Good morning, Broadsheet readers! Fortune’s Most Powerful Women Next Gen Summit is in full swing, Yahoo’s Marissa Mayer is running out of options, and Hillary Clinton and Ruth Bader Ginsburg (sort of) star in a hip hop music video. Have a wonderful Wednesday.
• Last day at Next Gen. Today is the final day of the Fortune MPW Next Gen Summit in San Francisco. We’ve got a killer lineup, with speakers like fashion designer Rachel Roy, GoldieBlox founder and CEO Debbie Sterling, and Polyvore co-founder and CEO Jess Lee. Tune in starting at 8:50 am Pacific Time to watch it all live.
MPW NEXT GEN NEWS
• 23andme & more. Anne Wojcicki, CEO of genetic testing company 23andme, isn’t letting the FDA’s demands that she limit the types of tests the company offers stop her.“This was like a speed bump, a big speed bump,” she said to Fortune‘s Pattie Sellers on the Summit stage, promising that she’ll eventually bring back the old reports about genetic risks for diseases like Alzheimer’s and Parkinson’s.
• Wambach’s next win? American soccer star Abby Wambach has two Olympic gold medals and one FIFA Women’s World Cup under her belt. And while she’s retiring from soccer, she has one more goal in mind: closing the gender gap. “Enough is enough,” she said to Summit attendees over dinner on Tuesday night.
• Milano on social media. In addition to being an actress, philanthropist, and entrepreneur, Alyssa Milano is a social media maven. A “dear friend” of Twitter founder and CEO Jack Dorsey, Milano has nearly 3 million followers and described Twitter to the Fortune MPW audience as a “powerful tool that if used for good can really change the world.”
• Sheryl for president. According to a panel discussion at the Summit, Hillary Clinton and Carly Fiorina aren’t the only women who should be on our presidential radar. Alex Wallace, media strategist and CEO of AlexInc, said Facebook’s Sheryl Sandberg has “positioned herself in a smart way” and that “she has the platform and the recognizable brand” to run for president someday.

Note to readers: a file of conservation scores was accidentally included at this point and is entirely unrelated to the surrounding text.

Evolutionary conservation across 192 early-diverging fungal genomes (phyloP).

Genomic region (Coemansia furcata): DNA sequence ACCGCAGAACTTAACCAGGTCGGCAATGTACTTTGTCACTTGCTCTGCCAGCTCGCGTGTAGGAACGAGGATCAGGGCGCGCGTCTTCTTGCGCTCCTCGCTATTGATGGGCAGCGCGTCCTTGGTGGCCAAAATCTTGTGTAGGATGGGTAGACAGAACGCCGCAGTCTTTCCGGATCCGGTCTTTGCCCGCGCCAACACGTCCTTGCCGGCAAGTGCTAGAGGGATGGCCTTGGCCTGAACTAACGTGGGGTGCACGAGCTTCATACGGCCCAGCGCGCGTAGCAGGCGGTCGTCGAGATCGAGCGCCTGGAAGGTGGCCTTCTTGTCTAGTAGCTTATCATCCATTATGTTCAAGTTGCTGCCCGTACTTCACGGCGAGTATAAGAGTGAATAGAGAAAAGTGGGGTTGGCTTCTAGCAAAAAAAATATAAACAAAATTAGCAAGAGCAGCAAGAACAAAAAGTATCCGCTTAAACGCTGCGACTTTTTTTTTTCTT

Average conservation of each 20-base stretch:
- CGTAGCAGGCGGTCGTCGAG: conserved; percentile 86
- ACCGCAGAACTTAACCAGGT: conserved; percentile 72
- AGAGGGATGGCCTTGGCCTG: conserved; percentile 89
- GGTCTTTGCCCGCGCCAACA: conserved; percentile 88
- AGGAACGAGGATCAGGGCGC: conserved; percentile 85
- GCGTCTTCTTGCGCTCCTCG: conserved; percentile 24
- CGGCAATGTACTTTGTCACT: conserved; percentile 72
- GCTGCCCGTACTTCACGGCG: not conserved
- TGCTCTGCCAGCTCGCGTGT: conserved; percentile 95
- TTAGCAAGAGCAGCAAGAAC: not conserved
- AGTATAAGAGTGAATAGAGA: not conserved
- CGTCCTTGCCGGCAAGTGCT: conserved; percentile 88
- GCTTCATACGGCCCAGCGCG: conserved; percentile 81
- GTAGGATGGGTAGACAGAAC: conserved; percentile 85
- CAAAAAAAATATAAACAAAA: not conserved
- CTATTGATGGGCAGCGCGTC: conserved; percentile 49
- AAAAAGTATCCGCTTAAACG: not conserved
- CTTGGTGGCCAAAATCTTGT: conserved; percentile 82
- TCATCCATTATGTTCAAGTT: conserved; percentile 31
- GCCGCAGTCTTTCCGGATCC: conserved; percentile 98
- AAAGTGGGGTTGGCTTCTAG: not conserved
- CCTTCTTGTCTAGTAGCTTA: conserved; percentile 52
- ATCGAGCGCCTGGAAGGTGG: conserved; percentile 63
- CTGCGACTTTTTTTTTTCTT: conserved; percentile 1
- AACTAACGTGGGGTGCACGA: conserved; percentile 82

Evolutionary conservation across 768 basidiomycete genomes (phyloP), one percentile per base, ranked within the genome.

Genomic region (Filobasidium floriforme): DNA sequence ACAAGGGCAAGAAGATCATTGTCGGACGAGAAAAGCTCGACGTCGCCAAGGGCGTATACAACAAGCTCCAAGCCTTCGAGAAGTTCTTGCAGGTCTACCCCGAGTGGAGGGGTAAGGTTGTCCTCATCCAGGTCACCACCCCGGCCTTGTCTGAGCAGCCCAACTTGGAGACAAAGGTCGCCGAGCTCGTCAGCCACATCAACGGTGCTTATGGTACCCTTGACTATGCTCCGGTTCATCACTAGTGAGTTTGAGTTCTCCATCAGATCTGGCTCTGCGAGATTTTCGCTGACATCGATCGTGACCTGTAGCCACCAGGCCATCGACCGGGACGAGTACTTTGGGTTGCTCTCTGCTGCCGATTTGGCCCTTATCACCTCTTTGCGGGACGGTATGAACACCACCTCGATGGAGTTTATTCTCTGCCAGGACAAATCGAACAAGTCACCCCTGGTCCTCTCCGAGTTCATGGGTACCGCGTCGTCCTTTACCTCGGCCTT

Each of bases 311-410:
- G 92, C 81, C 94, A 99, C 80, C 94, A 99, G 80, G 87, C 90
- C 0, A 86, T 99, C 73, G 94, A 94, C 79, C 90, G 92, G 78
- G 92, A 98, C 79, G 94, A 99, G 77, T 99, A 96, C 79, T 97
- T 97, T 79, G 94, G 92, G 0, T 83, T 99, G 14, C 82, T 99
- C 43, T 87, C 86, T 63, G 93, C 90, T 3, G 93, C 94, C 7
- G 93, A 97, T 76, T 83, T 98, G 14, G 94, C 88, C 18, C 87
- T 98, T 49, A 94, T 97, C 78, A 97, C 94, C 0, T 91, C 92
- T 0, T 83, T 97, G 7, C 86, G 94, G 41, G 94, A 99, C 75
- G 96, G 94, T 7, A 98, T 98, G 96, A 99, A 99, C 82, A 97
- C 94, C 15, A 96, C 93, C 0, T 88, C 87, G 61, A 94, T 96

• Don’t call it that. Sprout CEO Cindy Whitehead told the Fortune’s Michal Lev-Ram why she dislikes it when people refer to her company’s female libido drug, Addyi, as the “female Viagra.” “The barometer of success for this drug isn’t measured against an on-demand drug for men,” she said.
IN CASE YOU MISSED IT
• Yikes, Yahoo. Marissa Mayer appears to be running out of options at Yahoo. The Wall Street Journal reports that Yahoo’s board will be discussing the sale of the company’s core business—which would put Mayer’s role in serious jeopardy—while Geoff Colvin writes that more and more investors agree that her rescue plan isn’t working.
• A no for Poe? Grace Poe, perhaps the most popular candidate in next year’s Philippines presidential election, has been disqualified by the country’s electoral commission for failing to meet the 10-year residency requirement.
• Hill-C and RBG. Toy company GoldieBlox has released a hip hop music video featuring Hillary Clinton, Ruth Bader Ginsberg and Amy Schumer. The women are played by young YouTube stars, but that doesn’t make it any less awesome.
• Ladies of luxury. Historically, few luxury companies have been led by female executives—despite the fact that women account for the majority of the industry’s customers. Now, with the rise of women like Christopher Kane CEO Sarah Crook and Boucheron CEO Hélène Poulit-Duquesne, it appears that that the trend may be beginning to shift.
New York Times
• Davis on defeat. Texas politician Wendy Davis is best known for filibustering an abortion bill in the state senate for 13 hours in 2013. She ultimately lost that battle, as well as a bid for governor of Texas, and she writes about getting over loss in Lenny, Lena Dunham’s newsletter. “I still think that losing sucks. And it’s OK to hate losing,” Davis writes. “That hatred provides us with the drive to face great challenges.”
• Making leave easy. It’s a lot easier for companies to offer generous parental leave policies if they know they can find someone to cover the workload of new moms and dads. Michelle Meyer, who has spent the past seven years filling in for those on maternity leave, has created Emissaries, a staffing platform to match parents-to-be with people looking for temporary work.
MOVERS AND SHAKERS: Deborah McWhinney has been named non-executive director of Lloyds Banking Group. She has previously served as president of personal banking and wealth management at Citi.
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|I will be and do whatever is necessary to make sure that by the time that I'm done, this is no longer an issue.|
| -- U.S. women's soccer star Abby Wambach on closing the gender pay gap |